A lot of breastfeeding resources (whether in the form of books or information from the internet) concentrate a lot on the ‘getting started’ part of breastfeeding but covers little about what to expect going forward.
The fact is that things change as you continue to breastfeed and a lot of new mothers get panicky and confused by the changes because the information they read about does not provide some kind of time frame for reference.
Different changes happen to different people, so it is quite impossible to give a one-size-fit all kind of reference list. But by and large, you can expect the following changes to happen as you continue to breastfeed your baby. I can’t tell you exactly when these will happen and they may or may not happen to you.
1. Your Baby takes a shorter time to feed
A lot of mothers start getting panicky when this happens and start wondering (again!) if it is because they are not producing enough milk. Don’t worry. Your baby is just getting to be an expert at sucking milk out of you. Hence, a newborn may take 30-45 minutes, but an 4 month old may only need 5 minutes.
Always check output and weight gain to determine if your baby is getting enough.
2. You may not feel the let down as much or at all
After many months of breastfeeding, you may not feel as strong a let down, or even any sensation of a let down.
3. Your breasts may not feel as full
In the initial months, you breasts will start feeling full and heavy nearer the next feed. If you miss a feed, you will feel really uncomfortable. However, as your breasts get used to the level of demand placed on them, they will not be producing so much but will produce according to the demand. Hence, you will not feel as full and heavy as before. This is no indication of the amount you are producing. As long as you feed, you will have milk.
In line with this, your breast size will also stabilise. You may be a B cup during the last months of pregnancy and grow into a C during the first couple of months of breastfeeding. After some time, you will settle back to a B cup again.
4. Your baby may not poo everyday
A lot of old folks will start panicking and make you panic when they know that the baby has not poo’ed for days. This is because they are used to formula fed babies and formula fed babies should be poo-ing everyday or every couple of days.
This is normal for breastfed babies. It can be for as long as a week or longer!! This is not constipation. Constipation is when your baby has difficulty moving his bowel and the output is hard and dry. As long as your baby is poo-ing nice, soft, breastmilk poo, he is fine. No need to panic. His system matures over time and becomes more efficient at absorbing all the nutrients from what he drinks. And since breastmilk is so wonderfully digestible and almost everything can be absorbed, there is little left to poo.
However, this is only true if your baby is totally breastfed. If your baby has started solids, he should be poo-ing more often, e.g. once a day. Having said that, if your baby (who is taking solids) poo every few days and the poo is not dry and hard, then you don’t have to worry too.
5. Your Baby will lose interest to nurse – sort of
By 3 to 4 months, you will start noticing that your baby does not seem very much interested in nursing but more interested in looking around. This is normal. It is part of his normal development at this stage to start noticing his environment. Hence, every little distraction will cause him to unlatch and turn around to look. It may seem like he is no longer interested to nurse. It may even seem like he is going to wean himself soon.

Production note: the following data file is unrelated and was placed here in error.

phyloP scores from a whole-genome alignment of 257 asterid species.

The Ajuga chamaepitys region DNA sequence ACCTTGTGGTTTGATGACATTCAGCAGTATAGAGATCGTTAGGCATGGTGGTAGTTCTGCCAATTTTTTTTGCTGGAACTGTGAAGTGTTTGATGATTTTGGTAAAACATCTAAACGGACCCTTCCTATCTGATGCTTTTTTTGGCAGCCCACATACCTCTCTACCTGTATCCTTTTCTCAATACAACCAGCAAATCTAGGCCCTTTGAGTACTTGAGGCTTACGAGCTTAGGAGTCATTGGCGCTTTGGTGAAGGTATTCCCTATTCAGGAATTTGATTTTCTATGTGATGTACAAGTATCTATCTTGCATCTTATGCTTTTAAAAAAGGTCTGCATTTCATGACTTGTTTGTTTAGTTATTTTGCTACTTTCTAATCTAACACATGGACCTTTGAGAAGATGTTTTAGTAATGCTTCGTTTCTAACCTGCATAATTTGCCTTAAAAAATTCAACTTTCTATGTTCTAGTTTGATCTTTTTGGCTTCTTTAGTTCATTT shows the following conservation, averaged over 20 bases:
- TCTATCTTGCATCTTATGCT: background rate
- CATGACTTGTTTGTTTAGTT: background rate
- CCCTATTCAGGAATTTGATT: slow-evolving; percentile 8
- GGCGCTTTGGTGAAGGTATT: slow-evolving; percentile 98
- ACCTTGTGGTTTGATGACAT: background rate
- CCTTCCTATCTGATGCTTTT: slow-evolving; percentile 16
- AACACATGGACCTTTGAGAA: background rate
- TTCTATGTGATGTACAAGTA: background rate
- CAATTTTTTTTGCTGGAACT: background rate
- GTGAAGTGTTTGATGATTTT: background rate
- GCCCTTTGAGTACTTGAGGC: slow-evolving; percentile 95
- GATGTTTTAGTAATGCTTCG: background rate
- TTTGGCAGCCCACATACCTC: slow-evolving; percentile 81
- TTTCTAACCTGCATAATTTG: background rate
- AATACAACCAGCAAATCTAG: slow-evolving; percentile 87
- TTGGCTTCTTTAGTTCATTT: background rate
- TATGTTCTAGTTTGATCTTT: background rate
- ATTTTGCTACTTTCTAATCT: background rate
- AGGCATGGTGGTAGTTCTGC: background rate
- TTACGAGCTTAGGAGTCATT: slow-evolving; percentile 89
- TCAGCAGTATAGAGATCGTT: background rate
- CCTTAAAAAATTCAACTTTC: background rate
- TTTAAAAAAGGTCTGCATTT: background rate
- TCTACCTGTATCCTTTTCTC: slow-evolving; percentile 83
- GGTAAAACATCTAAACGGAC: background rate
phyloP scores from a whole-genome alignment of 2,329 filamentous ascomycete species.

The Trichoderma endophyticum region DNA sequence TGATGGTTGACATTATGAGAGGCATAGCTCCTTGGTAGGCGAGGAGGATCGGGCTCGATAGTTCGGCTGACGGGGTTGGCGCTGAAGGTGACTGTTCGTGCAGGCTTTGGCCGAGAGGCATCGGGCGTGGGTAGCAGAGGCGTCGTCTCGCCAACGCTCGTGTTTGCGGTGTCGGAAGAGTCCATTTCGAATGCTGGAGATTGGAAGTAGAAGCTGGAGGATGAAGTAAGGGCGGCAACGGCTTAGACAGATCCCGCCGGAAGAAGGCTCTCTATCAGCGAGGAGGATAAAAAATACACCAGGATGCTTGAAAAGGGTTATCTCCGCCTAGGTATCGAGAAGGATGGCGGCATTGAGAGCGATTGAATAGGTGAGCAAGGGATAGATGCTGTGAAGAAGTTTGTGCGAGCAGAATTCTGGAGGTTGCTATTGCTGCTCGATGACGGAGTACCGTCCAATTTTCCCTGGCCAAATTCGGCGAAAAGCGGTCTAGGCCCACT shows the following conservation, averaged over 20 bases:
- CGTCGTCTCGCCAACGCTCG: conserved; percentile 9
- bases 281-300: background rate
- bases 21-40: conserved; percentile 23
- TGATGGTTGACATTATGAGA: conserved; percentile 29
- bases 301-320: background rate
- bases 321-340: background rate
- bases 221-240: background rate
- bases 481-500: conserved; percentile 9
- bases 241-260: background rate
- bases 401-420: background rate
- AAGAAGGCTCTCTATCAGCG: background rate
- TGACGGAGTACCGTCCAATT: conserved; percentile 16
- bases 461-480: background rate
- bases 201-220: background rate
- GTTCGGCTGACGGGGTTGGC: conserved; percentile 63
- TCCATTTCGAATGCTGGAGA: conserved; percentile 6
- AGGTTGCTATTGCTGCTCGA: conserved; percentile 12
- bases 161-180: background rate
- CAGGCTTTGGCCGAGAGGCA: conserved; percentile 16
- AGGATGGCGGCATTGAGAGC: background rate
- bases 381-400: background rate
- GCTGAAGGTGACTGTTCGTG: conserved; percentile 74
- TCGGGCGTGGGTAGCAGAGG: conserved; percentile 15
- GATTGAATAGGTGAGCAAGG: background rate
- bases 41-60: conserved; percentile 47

Don’t worry, it is a phase and your baby will get over it. May take months though. A lot of mothers, even though courageous enough to breastfeed anywhere in public, find themselves having to look for quiet spots and nursing room at this stage. Not because they suddenly become shy but because they need to minimise distraction to get their babies to nurse properly!
Another phase is when your baby starts solids. He may be so interested in food he may not want to nurse. It usually happens when solids is first introduced. Your baby will get over this soon enough when the novelty of eating wears off a bit.
6. Your baby prefers a particular breast
Yes, this happens. This could be because one breast has better flow than the other. Both my kids prefer the right breast no matter how hard I get them to like the left one. And because of this, the right breast is a little larger than the left. *sigh* I was told it will get back to normal once I stop nursing. Since I am still nursing, this is something that I will have to find out for myself later on.
7. Your period will return
This is something that varies from person to person. Although some people claim that your period returning is related to how often you feed (especially night feeds), I think there are more factors affecting this. Some mothers get it back at 2-3 months, some 6-7 months, some more than a year and still waiting (the lucky ones!).
Whatever it is, your period will return one day and when that happens, you will notice that your milk supply tend to dip just before you get your period every month. So don’t panic. It’s your hormones.
8. You will feel ‘dry’
Breastfeeding and the related hormones will have an effect on your sex life. If badly affected by this, use KY jelly.
9. Your Baby may nurse less
Natural progression of things especially when your baby starts taking more and more solids. It also varies from baby to baby. Some nurse a lot more than others. But you will notice that you baby nurse less and less over time, until one fine day, he is completely weaned! But take note that this happens after many many months and weaning should not take place within the first 12 months of your baby’s life.